The Brilliance and Disappointment of Writer Pro
My first purchase on the Mac App Store was iA Writer, at its original $17.99 price. I’d fallen in love with its iPad counterpart, complete with its sparse white interface, lack of settings and features, and Nitti Light typeface. It was the one app I used for all of my writing, the place where all of my articles started and stayed until they were edited and published.
iA Writer’s limitations were its strengths. It had no settings, no buttons, and only a few keyboard shortcuts beyond the default OS X shortcuts for text editing. You’d open a new document, and all you’d see was a completely blank off-white window with a blinking iOS-style blue cursor waiting for you to write. Open a plain text document, and it’d be the same — just your words, in an easily readable font size, perfect for quick edits or simple reading. And if you really wanted to focus, there was a focus mode that’d dim out everything except the sentence you were currently editing.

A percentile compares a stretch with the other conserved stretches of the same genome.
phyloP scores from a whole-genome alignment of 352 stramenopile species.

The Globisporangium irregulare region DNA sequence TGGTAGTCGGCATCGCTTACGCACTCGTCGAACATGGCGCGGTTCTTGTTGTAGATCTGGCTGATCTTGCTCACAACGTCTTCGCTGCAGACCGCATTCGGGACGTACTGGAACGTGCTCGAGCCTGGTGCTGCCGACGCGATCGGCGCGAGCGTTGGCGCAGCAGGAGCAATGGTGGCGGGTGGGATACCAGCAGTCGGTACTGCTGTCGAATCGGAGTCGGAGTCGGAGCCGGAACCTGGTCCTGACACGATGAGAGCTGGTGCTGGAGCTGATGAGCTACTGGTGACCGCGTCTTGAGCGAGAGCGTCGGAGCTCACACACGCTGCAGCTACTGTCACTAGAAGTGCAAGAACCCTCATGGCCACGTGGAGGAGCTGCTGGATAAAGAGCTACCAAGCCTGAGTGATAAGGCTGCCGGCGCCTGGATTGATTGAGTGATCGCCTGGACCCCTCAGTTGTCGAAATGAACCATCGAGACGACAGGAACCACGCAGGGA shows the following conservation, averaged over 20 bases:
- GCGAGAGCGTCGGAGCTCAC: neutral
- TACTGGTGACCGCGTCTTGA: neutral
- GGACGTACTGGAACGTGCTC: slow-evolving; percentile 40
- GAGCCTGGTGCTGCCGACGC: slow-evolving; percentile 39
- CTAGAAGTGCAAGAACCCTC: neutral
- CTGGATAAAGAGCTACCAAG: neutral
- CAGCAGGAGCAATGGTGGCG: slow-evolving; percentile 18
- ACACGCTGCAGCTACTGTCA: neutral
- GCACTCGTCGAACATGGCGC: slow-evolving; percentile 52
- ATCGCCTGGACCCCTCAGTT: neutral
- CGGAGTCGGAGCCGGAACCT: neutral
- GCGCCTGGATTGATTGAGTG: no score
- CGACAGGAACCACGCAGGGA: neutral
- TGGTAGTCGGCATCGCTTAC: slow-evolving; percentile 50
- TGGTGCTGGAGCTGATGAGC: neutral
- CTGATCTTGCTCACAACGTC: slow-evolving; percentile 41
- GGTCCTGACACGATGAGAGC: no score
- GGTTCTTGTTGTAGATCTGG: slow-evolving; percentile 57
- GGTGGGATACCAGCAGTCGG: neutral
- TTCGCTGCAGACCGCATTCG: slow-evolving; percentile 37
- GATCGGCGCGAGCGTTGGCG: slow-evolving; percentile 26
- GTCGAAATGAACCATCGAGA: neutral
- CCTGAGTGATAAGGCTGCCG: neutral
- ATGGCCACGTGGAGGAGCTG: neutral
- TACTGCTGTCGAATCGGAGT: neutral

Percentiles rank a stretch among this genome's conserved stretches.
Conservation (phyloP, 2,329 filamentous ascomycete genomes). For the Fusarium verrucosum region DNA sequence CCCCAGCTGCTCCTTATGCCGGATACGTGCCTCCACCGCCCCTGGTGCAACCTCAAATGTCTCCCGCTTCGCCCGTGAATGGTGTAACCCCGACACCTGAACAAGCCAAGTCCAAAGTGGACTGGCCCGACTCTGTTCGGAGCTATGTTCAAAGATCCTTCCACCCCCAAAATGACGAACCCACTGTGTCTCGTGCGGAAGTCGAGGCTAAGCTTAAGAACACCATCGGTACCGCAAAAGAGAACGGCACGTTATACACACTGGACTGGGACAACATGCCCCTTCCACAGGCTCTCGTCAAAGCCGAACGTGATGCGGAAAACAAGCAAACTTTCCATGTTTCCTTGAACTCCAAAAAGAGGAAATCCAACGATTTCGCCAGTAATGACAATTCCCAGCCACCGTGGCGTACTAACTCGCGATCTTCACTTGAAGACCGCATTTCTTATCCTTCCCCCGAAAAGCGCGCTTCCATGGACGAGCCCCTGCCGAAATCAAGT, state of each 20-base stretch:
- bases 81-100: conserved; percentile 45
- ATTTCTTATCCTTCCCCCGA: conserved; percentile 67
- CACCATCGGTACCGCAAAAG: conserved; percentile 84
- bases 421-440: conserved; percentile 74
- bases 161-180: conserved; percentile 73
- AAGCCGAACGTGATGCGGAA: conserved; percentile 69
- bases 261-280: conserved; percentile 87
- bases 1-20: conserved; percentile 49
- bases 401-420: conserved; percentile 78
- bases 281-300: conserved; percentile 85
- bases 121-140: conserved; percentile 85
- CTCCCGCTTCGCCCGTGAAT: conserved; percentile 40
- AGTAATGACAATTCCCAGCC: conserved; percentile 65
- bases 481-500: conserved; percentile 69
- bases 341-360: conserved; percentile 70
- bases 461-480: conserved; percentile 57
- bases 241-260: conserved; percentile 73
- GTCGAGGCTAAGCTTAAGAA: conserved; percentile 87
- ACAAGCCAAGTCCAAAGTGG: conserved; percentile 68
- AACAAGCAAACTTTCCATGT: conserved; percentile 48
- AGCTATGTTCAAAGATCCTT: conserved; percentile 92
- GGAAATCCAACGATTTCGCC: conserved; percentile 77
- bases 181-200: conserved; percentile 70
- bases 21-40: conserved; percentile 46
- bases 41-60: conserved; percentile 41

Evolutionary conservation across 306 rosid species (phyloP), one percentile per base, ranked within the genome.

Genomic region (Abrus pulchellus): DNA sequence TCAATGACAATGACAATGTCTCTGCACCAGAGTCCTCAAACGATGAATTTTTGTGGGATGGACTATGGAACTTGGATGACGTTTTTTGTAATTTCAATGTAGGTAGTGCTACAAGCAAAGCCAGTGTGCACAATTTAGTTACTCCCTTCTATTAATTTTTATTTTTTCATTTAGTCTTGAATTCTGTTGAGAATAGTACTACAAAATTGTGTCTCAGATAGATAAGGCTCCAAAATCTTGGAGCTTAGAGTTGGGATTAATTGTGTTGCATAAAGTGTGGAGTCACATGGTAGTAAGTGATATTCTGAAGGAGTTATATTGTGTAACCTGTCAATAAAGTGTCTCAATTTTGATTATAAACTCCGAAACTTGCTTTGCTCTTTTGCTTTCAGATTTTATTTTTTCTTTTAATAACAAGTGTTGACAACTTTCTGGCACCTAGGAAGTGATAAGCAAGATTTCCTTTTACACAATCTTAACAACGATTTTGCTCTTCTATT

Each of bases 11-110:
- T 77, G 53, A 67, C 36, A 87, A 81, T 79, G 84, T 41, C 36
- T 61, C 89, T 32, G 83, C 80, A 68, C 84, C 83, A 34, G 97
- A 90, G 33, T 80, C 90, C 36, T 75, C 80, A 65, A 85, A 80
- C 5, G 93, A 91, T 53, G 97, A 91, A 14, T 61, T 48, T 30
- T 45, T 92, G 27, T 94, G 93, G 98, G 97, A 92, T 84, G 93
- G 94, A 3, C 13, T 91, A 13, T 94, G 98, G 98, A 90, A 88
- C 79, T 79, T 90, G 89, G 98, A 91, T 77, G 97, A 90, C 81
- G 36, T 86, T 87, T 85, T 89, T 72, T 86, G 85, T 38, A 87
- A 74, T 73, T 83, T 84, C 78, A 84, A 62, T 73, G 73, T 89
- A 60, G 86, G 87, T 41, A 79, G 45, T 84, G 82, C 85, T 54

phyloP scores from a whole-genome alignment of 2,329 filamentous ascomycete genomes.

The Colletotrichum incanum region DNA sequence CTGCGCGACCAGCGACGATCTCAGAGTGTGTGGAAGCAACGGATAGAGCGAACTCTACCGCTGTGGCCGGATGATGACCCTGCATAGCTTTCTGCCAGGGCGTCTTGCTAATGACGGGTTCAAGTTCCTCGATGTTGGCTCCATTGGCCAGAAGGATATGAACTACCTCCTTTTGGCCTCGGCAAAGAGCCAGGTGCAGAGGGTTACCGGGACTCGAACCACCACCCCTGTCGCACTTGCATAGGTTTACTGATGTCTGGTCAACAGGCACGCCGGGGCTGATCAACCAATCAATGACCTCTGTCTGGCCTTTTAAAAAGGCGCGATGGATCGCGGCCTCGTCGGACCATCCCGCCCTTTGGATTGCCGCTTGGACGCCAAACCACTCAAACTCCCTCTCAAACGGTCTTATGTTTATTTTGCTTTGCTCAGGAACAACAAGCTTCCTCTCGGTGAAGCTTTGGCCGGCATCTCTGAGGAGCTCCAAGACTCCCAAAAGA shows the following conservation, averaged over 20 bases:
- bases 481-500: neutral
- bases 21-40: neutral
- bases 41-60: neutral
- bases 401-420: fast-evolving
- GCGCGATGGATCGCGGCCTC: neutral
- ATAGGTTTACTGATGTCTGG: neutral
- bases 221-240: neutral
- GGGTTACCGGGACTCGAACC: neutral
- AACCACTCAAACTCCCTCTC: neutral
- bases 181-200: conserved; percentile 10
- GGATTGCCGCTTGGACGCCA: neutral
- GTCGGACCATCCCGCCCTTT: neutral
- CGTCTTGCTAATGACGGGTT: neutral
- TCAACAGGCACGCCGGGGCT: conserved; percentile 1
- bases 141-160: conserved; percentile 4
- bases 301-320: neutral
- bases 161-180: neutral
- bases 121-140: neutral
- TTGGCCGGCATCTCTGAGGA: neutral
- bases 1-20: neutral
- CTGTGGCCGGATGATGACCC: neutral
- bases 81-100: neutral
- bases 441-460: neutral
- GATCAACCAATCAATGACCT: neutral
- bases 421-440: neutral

That was it. And it was perfect — the closest thing to a digital piece of paper. Its clean design influenced our entire modern generation of writing apps.
iA Writer was the one app I used for all my writing for the longest time — and even after switching to Ulysses III for its great library management, search, and more, I’d still use iA Writer to quickly edit individual plan text documents. It was simple and just worked.
So, when the Information Architects team released Writer Pro, I bought it without even thinking. It promised 2 new typefaces — the sans-serif Nitti Grotesk and the serif Tiempos from Klim Type Foundry — along with new note/write/edit modes and a syntax highlighting, in the clean interface you’d expect from iA Writer. It seemed a no-brainer upgrade to the original.
Adding to simplicity
The core idea behind Writer Pro, as explained in their introductory blog post, is that you start writing with random notes, later combine and expand them into your first draft, and finally tweak and edit your prose before publishing it. To accommodate that workflow, Writer Pro includes four modes — note, write, edit, and read — each with its own typeface — Nitti Grotesk, Nitti, and Tiempos for the latter two, respectively — and text highlight and cursor color — green, blue, pink, and grey.